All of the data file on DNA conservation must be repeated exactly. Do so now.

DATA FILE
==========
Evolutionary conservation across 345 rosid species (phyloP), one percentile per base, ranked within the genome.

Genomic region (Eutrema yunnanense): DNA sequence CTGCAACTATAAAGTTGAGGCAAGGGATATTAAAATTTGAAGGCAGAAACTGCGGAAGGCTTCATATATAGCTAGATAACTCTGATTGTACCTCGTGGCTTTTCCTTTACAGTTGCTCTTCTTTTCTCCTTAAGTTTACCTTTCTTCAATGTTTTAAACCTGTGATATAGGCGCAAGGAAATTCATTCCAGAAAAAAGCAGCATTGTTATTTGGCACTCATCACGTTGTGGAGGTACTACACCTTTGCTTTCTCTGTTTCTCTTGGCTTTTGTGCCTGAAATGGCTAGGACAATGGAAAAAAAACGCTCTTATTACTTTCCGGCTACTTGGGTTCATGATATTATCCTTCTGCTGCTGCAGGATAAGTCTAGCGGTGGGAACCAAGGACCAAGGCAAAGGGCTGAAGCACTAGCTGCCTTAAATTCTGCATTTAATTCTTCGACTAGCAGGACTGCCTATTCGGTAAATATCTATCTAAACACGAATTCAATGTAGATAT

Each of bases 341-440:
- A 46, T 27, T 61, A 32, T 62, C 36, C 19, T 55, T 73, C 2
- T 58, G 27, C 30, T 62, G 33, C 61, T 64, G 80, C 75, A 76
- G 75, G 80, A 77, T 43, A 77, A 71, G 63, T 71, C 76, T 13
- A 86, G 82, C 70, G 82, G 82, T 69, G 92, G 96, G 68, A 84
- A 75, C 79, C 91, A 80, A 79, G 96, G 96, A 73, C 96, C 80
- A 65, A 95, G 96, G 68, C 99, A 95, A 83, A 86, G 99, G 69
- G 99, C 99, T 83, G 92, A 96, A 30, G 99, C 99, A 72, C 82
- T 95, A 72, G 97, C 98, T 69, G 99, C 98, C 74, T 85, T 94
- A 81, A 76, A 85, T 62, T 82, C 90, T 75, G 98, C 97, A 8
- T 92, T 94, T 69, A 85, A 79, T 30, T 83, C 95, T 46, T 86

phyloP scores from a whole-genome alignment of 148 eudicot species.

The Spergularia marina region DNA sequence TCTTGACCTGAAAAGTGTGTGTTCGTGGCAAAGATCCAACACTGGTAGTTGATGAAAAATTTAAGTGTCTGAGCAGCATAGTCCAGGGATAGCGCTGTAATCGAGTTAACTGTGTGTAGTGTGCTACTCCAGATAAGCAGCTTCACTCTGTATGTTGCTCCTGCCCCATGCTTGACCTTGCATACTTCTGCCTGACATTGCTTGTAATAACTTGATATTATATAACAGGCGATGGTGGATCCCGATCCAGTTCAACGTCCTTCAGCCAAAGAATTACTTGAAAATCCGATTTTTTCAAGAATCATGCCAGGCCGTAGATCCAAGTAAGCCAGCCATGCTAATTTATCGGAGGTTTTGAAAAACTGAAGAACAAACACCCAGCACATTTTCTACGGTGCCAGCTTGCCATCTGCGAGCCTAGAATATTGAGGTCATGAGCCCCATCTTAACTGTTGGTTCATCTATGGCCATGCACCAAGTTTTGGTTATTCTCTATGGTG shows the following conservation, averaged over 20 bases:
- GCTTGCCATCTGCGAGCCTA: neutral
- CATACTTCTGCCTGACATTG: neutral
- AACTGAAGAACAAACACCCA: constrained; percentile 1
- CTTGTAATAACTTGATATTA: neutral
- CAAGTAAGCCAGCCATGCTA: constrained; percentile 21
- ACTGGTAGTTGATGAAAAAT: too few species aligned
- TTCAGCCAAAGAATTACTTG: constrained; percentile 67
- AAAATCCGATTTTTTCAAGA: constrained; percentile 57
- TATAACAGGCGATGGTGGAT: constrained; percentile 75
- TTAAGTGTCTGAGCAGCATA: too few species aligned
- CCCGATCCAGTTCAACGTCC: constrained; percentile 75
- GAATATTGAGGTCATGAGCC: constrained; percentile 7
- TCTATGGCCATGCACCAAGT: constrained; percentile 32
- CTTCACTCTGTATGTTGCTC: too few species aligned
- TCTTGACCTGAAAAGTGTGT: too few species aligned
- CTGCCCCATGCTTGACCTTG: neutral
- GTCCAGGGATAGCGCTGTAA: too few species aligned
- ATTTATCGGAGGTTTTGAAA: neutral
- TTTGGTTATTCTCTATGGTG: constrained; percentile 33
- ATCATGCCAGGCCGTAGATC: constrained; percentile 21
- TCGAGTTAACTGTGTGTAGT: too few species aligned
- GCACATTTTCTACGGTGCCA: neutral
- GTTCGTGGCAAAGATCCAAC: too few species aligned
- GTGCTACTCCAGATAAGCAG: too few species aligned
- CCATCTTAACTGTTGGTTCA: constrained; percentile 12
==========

Evolutionary conservation across 345 rosid species (phyloP), one percentile per base, ranked within the genome.

Genomic region (Eutrema yunnanense): DNA sequence CTGCAACTATAAAGTTGAGGCAAGGGATATTAAAATTTGAAGGCAGAAACTGCGGAAGGCTTCATATATAGCTAGATAACTCTGATTGTACCTCGTGGCTTTTCCTTTACAGTTGCTCTTCTTTTCTCCTTAAGTTTACCTTTCTTCAATGTTTTAAACCTGTGATATAGGCGCAAGGAAATTCATTCCAGAAAAAAGCAGCATTGTTATTTGGCACTCATCACGTTGTGGAGGTACTACACCTTTGCTTTCTCTGTTTCTCTTGGCTTTTGTGCCTGAAATGGCTAGGACAATGGAAAAAAAACGCTCTTATTACTTTCCGGCTACTTGGGTTCATGATATTATCCTTCTGCTGCTGCAGGATAAGTCTAGCGGTGGGAACCAAGGACCAAGGCAAAGGGCTGAAGCACTAGCTGCCTTAAATTCTGCATTTAATTCTTCGACTAGCAGGACTGCCTATTCGGTAAATATCTATCTAAACACGAATTCAATGTAGATAT

Each of bases 341-440:
- A 46, T 27, T 61, A 32, T 62, C 36, C 19, T 55, T 73, C 2
- T 58, G 27, C 30, T 62, G 33, C 61, T 64, G 80, C 75, A 76
- G 75, G 80, A 77, T 43, A 77, A 71, G 63, T 71, C 76, T 13
- A 86, G 82, C 70, G 82, G 82, T 69, G 92, G 96, G 68, A 84
- A 75, C 79, C 91, A 80, A 79, G 96, G 96, A 73, C 96, C 80
- A 65, A 95, G 96, G 68, C 99, A 95, A 83, A 86, G 99, G 69
- G 99, C 99, T 83, G 92, A 96, A 30, G 99, C 99, A 72, C 82
- T 95, A 72, G 97, C 98, T 69, G 99, C 98, C 74, T 85, T 94
- A 81, A 76, A 85, T 62, T 82, C 90, T 75, G 98, C 97, A 8
- T 92, T 94, T 69, A 85, A 79, T 30, T 83, C 95, T 46, T 86

phyloP scores from a whole-genome alignment of 148 eudicot species.

The Spergularia marina region DNA sequence TCTTGACCTGAAAAGTGTGTGTTCGTGGCAAAGATCCAACACTGGTAGTTGATGAAAAATTTAAGTGTCTGAGCAGCATAGTCCAGGGATAGCGCTGTAATCGAGTTAACTGTGTGTAGTGTGCTACTCCAGATAAGCAGCTTCACTCTGTATGTTGCTCCTGCCCCATGCTTGACCTTGCATACTTCTGCCTGACATTGCTTGTAATAACTTGATATTATATAACAGGCGATGGTGGATCCCGATCCAGTTCAACGTCCTTCAGCCAAAGAATTACTTGAAAATCCGATTTTTTCAAGAATCATGCCAGGCCGTAGATCCAAGTAAGCCAGCCATGCTAATTTATCGGAGGTTTTGAAAAACTGAAGAACAAACACCCAGCACATTTTCTACGGTGCCAGCTTGCCATCTGCGAGCCTAGAATATTGAGGTCATGAGCCCCATCTTAACTGTTGGTTCATCTATGGCCATGCACCAAGTTTTGGTTATTCTCTATGGTG shows the following conservation, averaged over 20 bases:
- GCTTGCCATCTGCGAGCCTA: neutral
- CATACTTCTGCCTGACATTG: neutral
- AACTGAAGAACAAACACCCA: constrained; percentile 1
- CTTGTAATAACTTGATATTA: neutral
- CAAGTAAGCCAGCCATGCTA: constrained; percentile 21
- ACTGGTAGTTGATGAAAAAT: too few species aligned
- TTCAGCCAAAGAATTACTTG: constrained; percentile 67
- AAAATCCGATTTTTTCAAGA: constrained; percentile 57
- TATAACAGGCGATGGTGGAT: constrained; percentile 75
- TTAAGTGTCTGAGCAGCATA: too few species aligned
- CCCGATCCAGTTCAACGTCC: constrained; percentile 75
- GAATATTGAGGTCATGAGCC: constrained; percentile 7
- TCTATGGCCATGCACCAAGT: constrained; percentile 32
- CTTCACTCTGTATGTTGCTC: too few species aligned
- TCTTGACCTGAAAAGTGTGT: too few species aligned
- CTGCCCCATGCTTGACCTTG: neutral
- GTCCAGGGATAGCGCTGTAA: too few species aligned
- ATTTATCGGAGGTTTTGAAA: neutral
- TTTGGTTATTCTCTATGGTG: constrained; percentile 33
- ATCATGCCAGGCCGTAGATC: constrained; percentile 21
- TCGAGTTAACTGTGTGTAGT: too few species aligned
- GCACATTTTCTACGGTGCCA: neutral
- GTTCGTGGCAAAGATCCAAC: too few species aligned
- GTGCTACTCCAGATAAGCAG: too few species aligned
- CCATCTTAACTGTTGGTTCA: constrained; percentile 12